But Bob’s initial hesitation is replaced by a sense of elation after giving the technique a shot. We’ve heard this general sentiment before, too. Once the nickel drops on the concept, students reliably report their amazement that triangulating is both easier, and works better, than they thought it would. In fact, as sighting techniques go, triangulating is remarkably flexible because it isn’t limited to any particular subject. Unlike comparative approaches – like using a head length, or other anatomically-derived unit of measure in figure drawing – triangulation requires no counting, no fractions, and can be used to draw anything. All that’s required is a pair of known points on the page that correspond to identifiable landmarks on the subject. This means it can be employed equally well when drawing a figure, a portrait, a still life arrangement, a plaster cast, a landscape, or anything in between. It's truly universal.

"It should really come as no surprise that a result derived from standing at a distance from your subject, and holding a stick at arms-length from the meat-camera that is the human eye, is actually rather imprecise."

Bob’s email goes further, because he identifies a key insight with respect to all sighting techniques in drawing: they’re approximate. The whole concept of measuring while drawing can hold us back sometimes because it encourages us to obsess over “accuracy”. I’ve seen students become instantly discouraged when their measurements prove to be anything less than perfectly precise. “But I measured it! It has to be right!” is a common retort when I point out an error in a student’s drawing.

But any artists’ measuring technique will only get you so far toward capturing your subject faithfully. Why? Because it’s a crazy way to measure anything. It should really come as no surprise that a result derived from standing at a distance from your subject, and holding a stick at arms-length from the meat-camera that is the human eye, is actually rather imprecise. If you caught the guy you hired to build your new kitchen cabinets measuring wood like that, you’d fire him on the spot. Measuring techniques like triangulation are really only good for getting us close to where things need to be on the page. The rest is up to you – using good, old fashioned judgement – to refine and iterate from there. When Bob points out that parts of his drawing are “not an exact match”, that sounds about right to me. But he also points out the upside: that employing the techniques presented in our courses got him results that are very close to what he was trying to achieve. That’s what a good sighting method can help you to do.

Thanks for sharing, Bob!

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  1. I have been drawing for a few years now and first learned of triangulation in one of my early in-studio art classes, and later when I took a couple of online courses through Vitruvian. Like most beginners, I struggled with proportions. To me, and maybe others, getting the porportions right is the most frustrating part of drawing portraits. I felt that triangulation was the best way to get facial features the right size, in the right place and with the correct orientation.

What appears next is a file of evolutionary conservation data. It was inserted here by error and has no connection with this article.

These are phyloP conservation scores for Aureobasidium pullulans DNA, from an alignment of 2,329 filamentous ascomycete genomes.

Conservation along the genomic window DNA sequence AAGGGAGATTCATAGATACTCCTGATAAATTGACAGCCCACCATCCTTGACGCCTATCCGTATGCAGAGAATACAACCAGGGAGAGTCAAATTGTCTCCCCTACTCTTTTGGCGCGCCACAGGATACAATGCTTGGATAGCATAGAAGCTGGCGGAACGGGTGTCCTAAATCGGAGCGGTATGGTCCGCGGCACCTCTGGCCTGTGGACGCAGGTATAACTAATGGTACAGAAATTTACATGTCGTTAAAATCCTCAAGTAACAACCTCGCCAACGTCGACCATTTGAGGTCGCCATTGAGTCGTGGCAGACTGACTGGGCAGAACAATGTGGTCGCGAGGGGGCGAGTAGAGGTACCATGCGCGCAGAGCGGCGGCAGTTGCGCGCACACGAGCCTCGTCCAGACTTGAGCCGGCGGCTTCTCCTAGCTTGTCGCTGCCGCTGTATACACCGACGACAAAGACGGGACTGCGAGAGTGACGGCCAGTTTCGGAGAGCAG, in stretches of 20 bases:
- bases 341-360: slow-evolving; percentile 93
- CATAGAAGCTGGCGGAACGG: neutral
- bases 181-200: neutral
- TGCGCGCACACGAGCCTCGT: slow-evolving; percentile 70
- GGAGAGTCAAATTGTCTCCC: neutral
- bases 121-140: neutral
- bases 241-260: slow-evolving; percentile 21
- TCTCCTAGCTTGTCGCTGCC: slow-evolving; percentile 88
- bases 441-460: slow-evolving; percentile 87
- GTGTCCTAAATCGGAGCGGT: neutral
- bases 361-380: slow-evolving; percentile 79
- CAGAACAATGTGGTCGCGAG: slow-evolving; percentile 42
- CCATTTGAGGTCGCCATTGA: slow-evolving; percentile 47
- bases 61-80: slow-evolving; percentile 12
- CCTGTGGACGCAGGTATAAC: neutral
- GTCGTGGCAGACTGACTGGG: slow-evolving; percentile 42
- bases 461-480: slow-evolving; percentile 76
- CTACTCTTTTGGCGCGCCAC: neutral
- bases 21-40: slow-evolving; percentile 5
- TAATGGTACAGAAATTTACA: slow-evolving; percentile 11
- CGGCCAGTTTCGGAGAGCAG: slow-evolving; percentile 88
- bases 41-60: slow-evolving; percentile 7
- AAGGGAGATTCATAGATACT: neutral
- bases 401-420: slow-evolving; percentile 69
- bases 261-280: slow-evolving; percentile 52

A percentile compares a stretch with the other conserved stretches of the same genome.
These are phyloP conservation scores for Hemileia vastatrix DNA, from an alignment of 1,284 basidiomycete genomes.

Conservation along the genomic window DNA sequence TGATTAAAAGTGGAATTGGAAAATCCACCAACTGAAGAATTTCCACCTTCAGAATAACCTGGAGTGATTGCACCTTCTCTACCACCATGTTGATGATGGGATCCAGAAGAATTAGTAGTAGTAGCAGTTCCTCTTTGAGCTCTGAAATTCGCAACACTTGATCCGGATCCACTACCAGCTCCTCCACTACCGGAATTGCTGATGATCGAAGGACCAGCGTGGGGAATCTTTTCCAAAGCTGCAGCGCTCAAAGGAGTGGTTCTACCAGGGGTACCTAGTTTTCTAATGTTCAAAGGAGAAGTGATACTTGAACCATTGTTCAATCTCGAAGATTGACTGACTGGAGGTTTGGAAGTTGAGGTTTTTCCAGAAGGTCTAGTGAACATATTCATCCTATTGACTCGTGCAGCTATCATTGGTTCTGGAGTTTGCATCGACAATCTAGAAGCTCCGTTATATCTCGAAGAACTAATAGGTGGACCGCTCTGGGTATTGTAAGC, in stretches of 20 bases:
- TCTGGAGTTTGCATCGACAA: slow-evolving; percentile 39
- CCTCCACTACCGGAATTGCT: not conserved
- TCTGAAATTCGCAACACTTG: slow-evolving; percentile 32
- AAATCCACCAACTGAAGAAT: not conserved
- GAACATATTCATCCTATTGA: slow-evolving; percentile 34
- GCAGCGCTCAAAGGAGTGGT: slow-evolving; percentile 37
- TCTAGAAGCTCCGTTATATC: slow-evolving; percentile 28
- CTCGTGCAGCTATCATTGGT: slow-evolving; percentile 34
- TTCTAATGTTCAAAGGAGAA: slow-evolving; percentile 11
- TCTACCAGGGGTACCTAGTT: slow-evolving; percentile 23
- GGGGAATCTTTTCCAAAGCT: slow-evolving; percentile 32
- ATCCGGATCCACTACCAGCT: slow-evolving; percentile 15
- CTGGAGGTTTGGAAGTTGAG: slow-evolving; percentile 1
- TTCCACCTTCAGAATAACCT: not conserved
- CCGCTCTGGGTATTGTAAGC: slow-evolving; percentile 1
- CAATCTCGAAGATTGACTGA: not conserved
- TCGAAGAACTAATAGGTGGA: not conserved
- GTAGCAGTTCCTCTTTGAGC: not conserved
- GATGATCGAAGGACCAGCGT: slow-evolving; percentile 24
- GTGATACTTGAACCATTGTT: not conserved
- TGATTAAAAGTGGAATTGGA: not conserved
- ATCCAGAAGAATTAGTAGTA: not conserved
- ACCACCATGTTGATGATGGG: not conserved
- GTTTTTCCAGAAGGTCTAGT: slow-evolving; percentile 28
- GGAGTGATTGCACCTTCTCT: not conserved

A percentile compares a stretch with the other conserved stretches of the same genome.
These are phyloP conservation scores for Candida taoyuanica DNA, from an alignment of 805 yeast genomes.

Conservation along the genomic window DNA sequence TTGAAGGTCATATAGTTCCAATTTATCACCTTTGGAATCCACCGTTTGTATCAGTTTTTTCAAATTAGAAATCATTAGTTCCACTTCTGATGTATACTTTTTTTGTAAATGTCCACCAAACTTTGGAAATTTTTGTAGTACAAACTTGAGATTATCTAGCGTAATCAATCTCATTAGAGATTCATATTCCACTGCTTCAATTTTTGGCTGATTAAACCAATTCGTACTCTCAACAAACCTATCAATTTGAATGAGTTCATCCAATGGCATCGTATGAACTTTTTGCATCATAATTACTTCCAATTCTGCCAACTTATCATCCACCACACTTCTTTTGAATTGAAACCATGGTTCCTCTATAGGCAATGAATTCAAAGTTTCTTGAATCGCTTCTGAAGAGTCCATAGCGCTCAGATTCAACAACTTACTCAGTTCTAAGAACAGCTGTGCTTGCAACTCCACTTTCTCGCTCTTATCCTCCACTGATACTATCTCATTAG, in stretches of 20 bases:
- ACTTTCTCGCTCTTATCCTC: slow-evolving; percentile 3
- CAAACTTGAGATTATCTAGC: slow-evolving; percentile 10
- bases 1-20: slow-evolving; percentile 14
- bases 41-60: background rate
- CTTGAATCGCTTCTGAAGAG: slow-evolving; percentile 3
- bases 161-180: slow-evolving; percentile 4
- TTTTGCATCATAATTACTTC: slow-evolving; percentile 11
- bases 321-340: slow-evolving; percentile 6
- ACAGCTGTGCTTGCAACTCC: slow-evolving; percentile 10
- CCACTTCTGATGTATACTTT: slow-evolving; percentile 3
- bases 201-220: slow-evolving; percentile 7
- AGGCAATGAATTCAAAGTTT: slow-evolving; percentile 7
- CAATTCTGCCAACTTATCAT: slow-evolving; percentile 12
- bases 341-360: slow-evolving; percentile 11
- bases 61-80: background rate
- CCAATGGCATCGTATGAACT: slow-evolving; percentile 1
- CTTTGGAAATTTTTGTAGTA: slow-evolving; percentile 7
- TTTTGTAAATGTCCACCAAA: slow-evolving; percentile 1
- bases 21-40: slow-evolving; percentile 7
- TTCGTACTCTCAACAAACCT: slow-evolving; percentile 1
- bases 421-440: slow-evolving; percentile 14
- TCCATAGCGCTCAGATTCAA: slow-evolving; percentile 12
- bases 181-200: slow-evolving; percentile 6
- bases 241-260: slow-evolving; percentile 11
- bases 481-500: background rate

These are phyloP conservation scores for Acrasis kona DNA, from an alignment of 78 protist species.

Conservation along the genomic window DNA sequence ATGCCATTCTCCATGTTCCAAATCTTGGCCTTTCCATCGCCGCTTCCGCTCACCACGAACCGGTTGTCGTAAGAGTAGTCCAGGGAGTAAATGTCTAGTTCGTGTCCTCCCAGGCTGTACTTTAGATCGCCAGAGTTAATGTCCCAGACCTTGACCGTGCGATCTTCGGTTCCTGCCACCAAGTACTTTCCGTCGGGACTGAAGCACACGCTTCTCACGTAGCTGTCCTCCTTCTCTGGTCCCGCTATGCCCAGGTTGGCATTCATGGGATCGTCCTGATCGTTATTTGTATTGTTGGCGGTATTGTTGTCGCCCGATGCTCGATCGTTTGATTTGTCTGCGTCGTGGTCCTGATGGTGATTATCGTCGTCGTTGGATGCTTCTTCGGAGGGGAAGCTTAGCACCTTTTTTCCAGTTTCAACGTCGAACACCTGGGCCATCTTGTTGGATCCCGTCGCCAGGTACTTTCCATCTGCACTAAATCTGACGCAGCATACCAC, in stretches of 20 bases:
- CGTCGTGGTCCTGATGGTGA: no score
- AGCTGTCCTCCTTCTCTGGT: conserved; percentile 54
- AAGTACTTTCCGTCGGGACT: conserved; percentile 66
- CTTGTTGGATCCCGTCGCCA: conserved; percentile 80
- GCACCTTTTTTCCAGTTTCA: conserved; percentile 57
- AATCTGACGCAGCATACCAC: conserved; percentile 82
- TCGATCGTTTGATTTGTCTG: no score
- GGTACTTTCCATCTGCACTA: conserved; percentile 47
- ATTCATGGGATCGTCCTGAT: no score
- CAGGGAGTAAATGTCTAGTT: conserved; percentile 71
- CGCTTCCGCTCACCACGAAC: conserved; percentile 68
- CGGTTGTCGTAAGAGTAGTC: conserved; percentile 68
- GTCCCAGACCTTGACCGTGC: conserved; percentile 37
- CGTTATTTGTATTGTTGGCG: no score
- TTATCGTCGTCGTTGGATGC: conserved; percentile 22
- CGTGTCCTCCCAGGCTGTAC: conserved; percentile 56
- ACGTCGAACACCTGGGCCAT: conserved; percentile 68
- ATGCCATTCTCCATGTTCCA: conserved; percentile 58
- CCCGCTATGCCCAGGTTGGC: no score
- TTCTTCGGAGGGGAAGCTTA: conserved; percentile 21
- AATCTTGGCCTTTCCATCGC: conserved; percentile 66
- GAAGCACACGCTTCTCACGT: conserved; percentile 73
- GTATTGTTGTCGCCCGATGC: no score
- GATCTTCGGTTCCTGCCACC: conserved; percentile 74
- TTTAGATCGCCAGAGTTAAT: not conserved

In a previous life, I was a programmer so I thought why not write an app based on triangulation. So I did! The app has two main functions. The first step is to create a “golden triangle” that overlays the reference photo. The three vertices are placed at well-defined points on the photo, e.g. corner of an eye, where the ear connects to the head, button on a shirt… The app then locks in these three points and calculates the angles and lengths of the golden triangle. (The golden triangle is set in stone and the angles and lengths cannot be redefined.) From there only one vertex at a time can be dragged and placed anywhere on the reference photo. This allows me to measure the angle and the distance for any point on the reference photo based on the fixed positions of the other two vertices. (The angles and distances are automatically calculated.) I then use a protractor and a ruler to place the corresponding dot on the drawing. This does take time, so I limit the number of dots to just enough to allow me to create a rough sketch. So for an eye, I might place three or four dots. There is a button on the app to reset the golden triangle to its original default position. This allows moving one of the other vertices in the same way as described above. The second function, releases all the vertices to let me move them anywhere on the drawing to take measurements, either distance or angle, and to compare the drawing to the reference, e.g. distance from pupil to pupil, chin to hairline, corner of mouth to earlobe… This function serves as a check to make sure all the facial features are where they’re suppose to be.

    Hope this makes some sense! Thanks.

    1. This is fascinating, Daniel. I love it when high tech and the arts intersect, and this is a great example. I’m also happy to hear when a student employs their own ingenuity and life experience to solve drawing problems in novel ways. I’d be interested to see if your app could provide an assist for getting angles right, even without using the protractor and ruler on the page. In other words, seeing the triangle overlaid on the reference so clearly, it may be easier to “see it” consistently and get better results when trying to just eyeball it on the page. It sounds like that would be fun to play around with…

      And sorry for the delayed response on your comment here. Thanks for chiming in!